If there’s anything that I’ve been disappointed in with this One Random Single challenge thus far (well, apart from the fact that I’ve been barely writing about women – you can expect another week of me reviewing only ladies coming up real soon!), it’s the fact that I’ve been primarily writing about American bands and musicians. The whole point of the challenge is, I think, to broaden my tastes and get introduced to entirely new bands and musical traditions that I’ve never embarked upon before. Instead, as I approach my 60th song review, it’s ended up that a full half of the artists I’ve reviewed have been American. I guess there’s no real way to ensure a perfect system when letting a biased randomizer select a single, especially when the randomizer comes from an American website under probably American creators.
In any case, at least the American band I’ve stumbled upon today is an interesting one! Faith No More is a rock band that was initially formed in 1979 under the name Sharp Young Men. They’ve gone through a number of lineup changes throughout the whole course of their career, with the longest standing staples of the group being Mike Borden (drummer), Roddy Bottum (keyboards), and Billy Gould (bassist). While they had some minor success on MTV in the mid-80s under vocalist Mosley, it was when they replaced Mosley with the eccentric Mike Patton that things really started to take off. Ten years after forming, they found themselves with their first (and only) top ten hit “Epic” off their album The Real Thing, which would go on to snag a Grammy nomination. Now, pardon me while I lose myself in thoughts of a time when a weird, alternative funk-metal song could actually have a chance at making the Hot 100 top ten…
The years following The Real Think would prove them to achieve relatively minor success, but they still remained pretty consistent all the way up until their initial breakup in 1998 (they would reunite and 2009 and remain together to this day). Their 1997 album Album of the Year was the final record before the disbanding, also the last of the group until their 2015 album Sol Invictus. “Ashes to Ashes” was their most successful single from the album – not that it was very successful in the first place, initially receiving the worst reviews of their career. The sonic atmosphere of the track, with its heavy guitar and drums and aggressive, mournful vocals from Patton, falls very much in line with the grunge tradition of rock which, admittedly, was starting to lose some steam at this point.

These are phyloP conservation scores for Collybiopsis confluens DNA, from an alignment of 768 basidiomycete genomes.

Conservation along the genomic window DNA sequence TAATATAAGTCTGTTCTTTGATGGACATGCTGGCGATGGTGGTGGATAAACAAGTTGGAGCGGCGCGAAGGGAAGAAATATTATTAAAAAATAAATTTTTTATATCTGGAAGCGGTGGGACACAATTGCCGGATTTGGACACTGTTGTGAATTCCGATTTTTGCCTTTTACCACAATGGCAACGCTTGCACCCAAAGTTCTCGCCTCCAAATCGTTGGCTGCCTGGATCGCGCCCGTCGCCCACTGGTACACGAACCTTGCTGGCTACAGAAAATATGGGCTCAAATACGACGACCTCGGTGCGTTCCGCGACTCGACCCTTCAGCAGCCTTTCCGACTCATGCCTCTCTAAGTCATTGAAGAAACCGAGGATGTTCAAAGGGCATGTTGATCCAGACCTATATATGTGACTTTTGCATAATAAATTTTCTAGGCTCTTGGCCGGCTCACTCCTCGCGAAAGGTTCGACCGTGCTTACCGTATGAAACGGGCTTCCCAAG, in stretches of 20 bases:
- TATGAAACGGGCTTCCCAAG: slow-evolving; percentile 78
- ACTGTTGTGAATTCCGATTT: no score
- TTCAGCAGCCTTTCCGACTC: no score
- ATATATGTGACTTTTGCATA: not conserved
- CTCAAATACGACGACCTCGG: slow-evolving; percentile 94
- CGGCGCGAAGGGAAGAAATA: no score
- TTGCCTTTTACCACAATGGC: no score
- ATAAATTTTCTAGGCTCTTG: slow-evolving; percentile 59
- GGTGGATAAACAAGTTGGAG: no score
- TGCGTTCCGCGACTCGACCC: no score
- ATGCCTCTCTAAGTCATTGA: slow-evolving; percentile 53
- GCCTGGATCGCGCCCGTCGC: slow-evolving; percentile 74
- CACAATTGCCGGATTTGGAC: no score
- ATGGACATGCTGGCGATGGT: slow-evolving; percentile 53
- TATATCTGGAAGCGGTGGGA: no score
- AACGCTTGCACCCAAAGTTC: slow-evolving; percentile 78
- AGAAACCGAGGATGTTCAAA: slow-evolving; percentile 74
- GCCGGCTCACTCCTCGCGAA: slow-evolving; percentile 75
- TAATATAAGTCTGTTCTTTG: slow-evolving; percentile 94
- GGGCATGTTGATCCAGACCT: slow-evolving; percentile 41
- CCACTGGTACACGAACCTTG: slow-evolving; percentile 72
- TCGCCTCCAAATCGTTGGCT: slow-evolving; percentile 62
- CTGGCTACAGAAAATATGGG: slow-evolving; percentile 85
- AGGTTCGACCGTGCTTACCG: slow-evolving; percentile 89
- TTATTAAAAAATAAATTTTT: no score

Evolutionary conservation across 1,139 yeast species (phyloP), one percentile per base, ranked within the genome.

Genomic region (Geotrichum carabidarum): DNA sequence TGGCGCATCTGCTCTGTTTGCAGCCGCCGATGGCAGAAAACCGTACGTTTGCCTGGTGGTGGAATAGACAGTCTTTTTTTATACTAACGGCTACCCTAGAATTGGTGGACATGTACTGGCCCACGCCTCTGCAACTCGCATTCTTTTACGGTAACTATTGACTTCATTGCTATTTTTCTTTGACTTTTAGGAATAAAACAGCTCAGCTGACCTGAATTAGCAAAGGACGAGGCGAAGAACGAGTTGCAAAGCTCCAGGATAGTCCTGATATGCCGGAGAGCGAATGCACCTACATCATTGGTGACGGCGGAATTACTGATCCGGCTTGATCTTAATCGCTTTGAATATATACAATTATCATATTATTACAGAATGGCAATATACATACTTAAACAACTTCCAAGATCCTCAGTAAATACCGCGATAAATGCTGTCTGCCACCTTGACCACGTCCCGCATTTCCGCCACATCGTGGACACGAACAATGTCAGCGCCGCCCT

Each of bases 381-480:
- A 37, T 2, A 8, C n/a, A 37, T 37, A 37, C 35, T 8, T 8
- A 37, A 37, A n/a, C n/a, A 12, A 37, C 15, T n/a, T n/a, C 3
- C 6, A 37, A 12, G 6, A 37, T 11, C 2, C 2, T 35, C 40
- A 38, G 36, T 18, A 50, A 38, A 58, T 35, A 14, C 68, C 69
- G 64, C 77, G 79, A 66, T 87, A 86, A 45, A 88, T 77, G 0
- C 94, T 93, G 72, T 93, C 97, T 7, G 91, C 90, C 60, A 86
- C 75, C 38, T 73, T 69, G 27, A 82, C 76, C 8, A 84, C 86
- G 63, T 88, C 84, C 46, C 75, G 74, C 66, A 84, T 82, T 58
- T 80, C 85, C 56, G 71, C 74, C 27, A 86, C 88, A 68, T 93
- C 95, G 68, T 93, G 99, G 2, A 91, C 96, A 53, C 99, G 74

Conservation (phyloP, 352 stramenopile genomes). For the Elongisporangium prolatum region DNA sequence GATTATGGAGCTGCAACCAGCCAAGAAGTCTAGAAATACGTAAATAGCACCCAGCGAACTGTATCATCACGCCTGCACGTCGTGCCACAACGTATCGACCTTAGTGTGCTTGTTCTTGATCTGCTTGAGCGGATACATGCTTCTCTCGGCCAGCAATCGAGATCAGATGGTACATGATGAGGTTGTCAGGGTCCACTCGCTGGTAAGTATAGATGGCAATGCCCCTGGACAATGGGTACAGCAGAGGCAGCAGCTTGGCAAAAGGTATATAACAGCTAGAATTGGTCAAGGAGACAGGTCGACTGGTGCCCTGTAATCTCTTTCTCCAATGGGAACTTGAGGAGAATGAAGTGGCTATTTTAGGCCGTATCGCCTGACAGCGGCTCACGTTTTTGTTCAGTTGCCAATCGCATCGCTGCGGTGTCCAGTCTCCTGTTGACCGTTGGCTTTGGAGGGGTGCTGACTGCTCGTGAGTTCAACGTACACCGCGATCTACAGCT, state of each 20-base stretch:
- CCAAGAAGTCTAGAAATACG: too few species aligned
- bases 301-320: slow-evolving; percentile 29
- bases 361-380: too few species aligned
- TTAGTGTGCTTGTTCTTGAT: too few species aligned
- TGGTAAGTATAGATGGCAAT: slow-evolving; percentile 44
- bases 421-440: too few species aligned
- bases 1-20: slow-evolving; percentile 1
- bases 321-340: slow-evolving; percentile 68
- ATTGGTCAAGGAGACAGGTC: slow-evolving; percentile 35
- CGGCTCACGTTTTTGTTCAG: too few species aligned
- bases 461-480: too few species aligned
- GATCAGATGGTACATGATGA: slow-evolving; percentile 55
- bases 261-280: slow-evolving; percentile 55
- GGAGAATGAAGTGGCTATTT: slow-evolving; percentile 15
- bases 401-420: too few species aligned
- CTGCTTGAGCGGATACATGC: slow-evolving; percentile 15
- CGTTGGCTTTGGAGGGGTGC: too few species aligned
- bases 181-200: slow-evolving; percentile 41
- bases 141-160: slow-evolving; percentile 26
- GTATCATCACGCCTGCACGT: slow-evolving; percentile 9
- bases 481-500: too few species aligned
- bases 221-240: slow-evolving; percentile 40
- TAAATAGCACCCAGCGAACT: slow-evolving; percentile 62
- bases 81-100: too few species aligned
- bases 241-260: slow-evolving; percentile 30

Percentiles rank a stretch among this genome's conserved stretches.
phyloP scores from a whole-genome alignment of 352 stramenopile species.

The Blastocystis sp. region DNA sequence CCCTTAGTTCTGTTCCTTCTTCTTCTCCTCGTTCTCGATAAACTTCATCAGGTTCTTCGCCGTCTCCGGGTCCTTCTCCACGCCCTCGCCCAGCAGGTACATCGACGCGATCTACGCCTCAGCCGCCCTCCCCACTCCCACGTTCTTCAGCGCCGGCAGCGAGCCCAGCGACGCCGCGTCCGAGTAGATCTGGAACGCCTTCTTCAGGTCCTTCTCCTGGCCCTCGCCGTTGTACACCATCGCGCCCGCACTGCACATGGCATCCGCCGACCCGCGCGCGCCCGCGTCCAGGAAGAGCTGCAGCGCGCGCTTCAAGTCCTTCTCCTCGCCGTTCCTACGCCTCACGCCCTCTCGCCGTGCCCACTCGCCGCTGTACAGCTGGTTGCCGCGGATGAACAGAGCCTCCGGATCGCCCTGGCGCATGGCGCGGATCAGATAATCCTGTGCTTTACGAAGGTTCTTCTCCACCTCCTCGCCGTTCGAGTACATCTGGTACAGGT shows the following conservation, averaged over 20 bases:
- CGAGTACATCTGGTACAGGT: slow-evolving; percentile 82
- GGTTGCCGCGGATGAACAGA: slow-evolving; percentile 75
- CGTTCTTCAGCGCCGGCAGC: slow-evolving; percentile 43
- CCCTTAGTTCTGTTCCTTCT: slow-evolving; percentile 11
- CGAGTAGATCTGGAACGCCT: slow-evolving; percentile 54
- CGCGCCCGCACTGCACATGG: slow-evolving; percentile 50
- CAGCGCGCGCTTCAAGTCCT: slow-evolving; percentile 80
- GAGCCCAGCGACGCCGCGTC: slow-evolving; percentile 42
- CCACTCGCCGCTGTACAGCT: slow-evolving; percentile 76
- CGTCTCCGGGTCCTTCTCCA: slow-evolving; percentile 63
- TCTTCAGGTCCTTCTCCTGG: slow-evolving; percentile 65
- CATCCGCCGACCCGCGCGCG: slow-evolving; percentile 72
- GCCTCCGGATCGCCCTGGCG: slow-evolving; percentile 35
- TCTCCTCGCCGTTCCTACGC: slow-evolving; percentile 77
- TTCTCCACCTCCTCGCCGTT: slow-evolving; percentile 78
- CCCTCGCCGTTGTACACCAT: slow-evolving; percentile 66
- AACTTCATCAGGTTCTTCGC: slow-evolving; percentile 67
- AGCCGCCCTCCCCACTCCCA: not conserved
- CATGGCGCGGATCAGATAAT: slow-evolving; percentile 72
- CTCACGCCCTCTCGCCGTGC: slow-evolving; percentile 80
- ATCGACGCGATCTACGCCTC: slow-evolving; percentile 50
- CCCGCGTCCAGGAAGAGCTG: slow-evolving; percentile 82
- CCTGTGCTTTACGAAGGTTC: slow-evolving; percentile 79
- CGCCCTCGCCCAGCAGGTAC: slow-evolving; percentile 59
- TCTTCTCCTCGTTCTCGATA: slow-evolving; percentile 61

I read part of an interview with Patton where, when questioned about his tendency toward cryptic lyricisms, he stated that he never intends on his lyrics to mean much of anything and he often “chooses the words because of the rhythm, not because of the meaning”. A reading of the first verse of this song alone immediately makes it clear: “I want them to know it’s me / It’s on my head / I’ll point the finger at me / It’s on my head”. Who is “them”? Why do they need to know who he is? What’s on his head?? It’s clear that this song defies any and all meaning whatsoever, and to try to decipher this would be spending more time on meaning and significance than I’m sure the entirety of Faith No More have. I actually really like the main choral hook of the song: “Smiling with the mouth of the ocean / And I’ll wave to you with the arms of the mountain”. I have no idea what the fuck that means, but it is kind of a lovely image.
One major standout aspect of this track is, of course, Patton’s vocal performance. The low, dark, musty tone he demonstrates during the low-key verses are a complete polar opposite from the rousing chorus, during which he powerfully sings an octave or two higher. Propelled by quite an attention-grabbing guitar riff, his vocal ability here is pretty impressive, especially considering that so many alternative/hard rock bands often manage to get away with far less. However, even though Patton pretty much brought into the band all the strange quirks that Faith No More is often known for, this track is no good example of that. This could have been handed over to any other hard rock band coming into prominence in the mid-90s and would have resulted in equal or better results.
And I gotta say it – I like a bit of meaning in my songs. The enigmatic lyrics that tend to come with the band are also exactly what draws me away from their music; I wished I liked “Epic” as much as everyone else does, but it’s just so dumb. At least a song like “Falling to Pieces” follows a general theme (as vague as it is) set alongside a strong production backing. This one has decent production and strong separate elements, but when they all coalesce it doesn’t don’t seem to form anything particularly exceptional. I guess this is cool if you don’t care for lyrics and just want something cool-sounding and rockin’ to listen and maybe sing along to. There are really so many other better songs, though.